With a new legislative cycle about to start, we need to lay down the foundations for an economy that grasps the future, beginning with the digital single market, writes Fausto Pinto de Matos.
Fausto Pinto de Matos is a Portuguese legal advisor running Think Europe – a blog on European issues @fpintodematos
As a new European cycle begins, with a new Parliament and, soon, a new Commission, it provides a good time to pause and reflect on the state of the Union. The past five years were spent in an economic recession, with overwhelming social consequences, namely youth unemployment. Recent signs show we are beginning to turn around. Without disregarding fiscal consolidation, Europe should focus on ensuring that this trend continues – and continues at a faster pace. We need to lay down the foundations for an economy that grasps the future.
Of all the industries that have the potential to create economic growth, the information and communications technology sector is without a doubt our best opportunity to spur new companies, new jobs and increase productivity. The need to accomplish a single digital market has already become one of those self-evident truths among European policy makers. Most recently, the new trio of presidencies has repeated the pledge to achieve it by 2015.
Only last week, during the “Digital Venice”, Italian Prime Minister Matteo Renzi echoed Jean Claude Juncker in calling for a European authority in order to push for a truly European digital single market. But we cannot reach the full potential of a digital single market if most Europeans don’t have Internet access. Italy is a paramount example: 1 out of 3 Italians has never used the Internet. For this status quo to change, we need to allow continental telecom players to flourish.
Looking into the United States market, the importance of continental players is evident. Recon Analytics notes US wireless carriers spent roughly $109.58 per citizen to upgrade wireless infrastructure in 2013, while the 28 states in the European Union spent $27.681 billion, or $54.75 per citizen. A University of Pennsylvania paper by Christopher Yoo looked at a number of different broadband performance indicators, including network coverage, deployment of fiber and LTE technology investment per household, adoption, speeds, utilization, and price. Among other points, it noted that the US led Europe in national 25 Mbps coverage (82% to 54%) and the U.S. led Europe in LTE coverage (86% to 27%).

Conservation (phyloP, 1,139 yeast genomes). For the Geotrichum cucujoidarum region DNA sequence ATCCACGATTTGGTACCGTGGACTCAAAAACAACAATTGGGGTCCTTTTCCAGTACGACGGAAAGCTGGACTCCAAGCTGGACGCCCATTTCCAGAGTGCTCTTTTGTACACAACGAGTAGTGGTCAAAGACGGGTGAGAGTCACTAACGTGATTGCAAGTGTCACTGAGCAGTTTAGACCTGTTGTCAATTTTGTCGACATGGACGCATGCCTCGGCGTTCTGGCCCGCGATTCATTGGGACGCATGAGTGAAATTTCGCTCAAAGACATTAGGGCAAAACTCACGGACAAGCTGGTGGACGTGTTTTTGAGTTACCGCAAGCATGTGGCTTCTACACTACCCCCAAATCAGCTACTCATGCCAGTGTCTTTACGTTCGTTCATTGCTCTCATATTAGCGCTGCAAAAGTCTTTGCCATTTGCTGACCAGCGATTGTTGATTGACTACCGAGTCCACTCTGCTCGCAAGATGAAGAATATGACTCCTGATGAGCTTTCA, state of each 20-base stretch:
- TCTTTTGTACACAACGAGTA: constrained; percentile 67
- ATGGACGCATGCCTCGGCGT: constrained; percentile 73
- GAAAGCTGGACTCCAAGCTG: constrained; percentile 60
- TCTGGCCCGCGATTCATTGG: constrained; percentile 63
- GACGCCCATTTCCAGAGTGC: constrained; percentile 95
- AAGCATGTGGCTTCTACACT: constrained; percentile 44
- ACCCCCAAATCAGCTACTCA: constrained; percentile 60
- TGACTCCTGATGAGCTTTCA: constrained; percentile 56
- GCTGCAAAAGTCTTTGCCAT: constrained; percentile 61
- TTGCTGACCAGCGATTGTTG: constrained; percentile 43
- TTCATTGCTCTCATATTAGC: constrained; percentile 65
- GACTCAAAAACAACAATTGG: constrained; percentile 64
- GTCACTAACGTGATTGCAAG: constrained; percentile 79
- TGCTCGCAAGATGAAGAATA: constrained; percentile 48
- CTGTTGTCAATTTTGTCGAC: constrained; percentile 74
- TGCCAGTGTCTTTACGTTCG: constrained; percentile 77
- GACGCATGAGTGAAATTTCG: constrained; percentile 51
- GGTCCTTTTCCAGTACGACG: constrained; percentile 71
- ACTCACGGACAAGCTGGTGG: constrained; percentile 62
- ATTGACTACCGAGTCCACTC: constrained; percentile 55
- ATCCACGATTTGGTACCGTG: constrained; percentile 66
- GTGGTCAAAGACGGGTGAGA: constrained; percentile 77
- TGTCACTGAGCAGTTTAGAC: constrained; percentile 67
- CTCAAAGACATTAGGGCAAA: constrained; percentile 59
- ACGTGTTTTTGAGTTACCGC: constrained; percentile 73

This is not only a problem for the ICT sector. It’s a problem for Europe’s future economic health. Without private investment or access to next-generation technologies, it’s much more difficult to drive innovation, digital literacy or job creation. It’s much more difficult for the continent to achieve a single digital market and all its positive effects, let alone to be a leader in the digital economy.
Mr. Juncker, was the sole Spitzenkandidat with a comprehensive approach to the digital single market and a clear understanding of the negative impacts of having 28 fragmented markets. During his campaign, the former Luxembourg PM defended competition rules in the digital markets should allow pan-European mergers, along with eliminating “regulatory national silos”.
This includes, I’m sure, a different approach to spectrum auctions. It has been clear for a while how national approaches are closely related to a slow deployment of infrastructures, as they hinder the ability of telecom companies to invest and, sometimes, lead to artificial competitive advantages. I also hope this means re-evaluating copyright rules. Internet is all about content – better content – and for a world audience! As young person myself, I also expect that Jean-Claude Juncker is able to make Europe attractive to the best young minds, making this continent of ours as innovative as other parts of the world.
Let us just hope the new European Parliament also makes these a priority, in order to deal with the issues that are stifling jobs, investment and growth!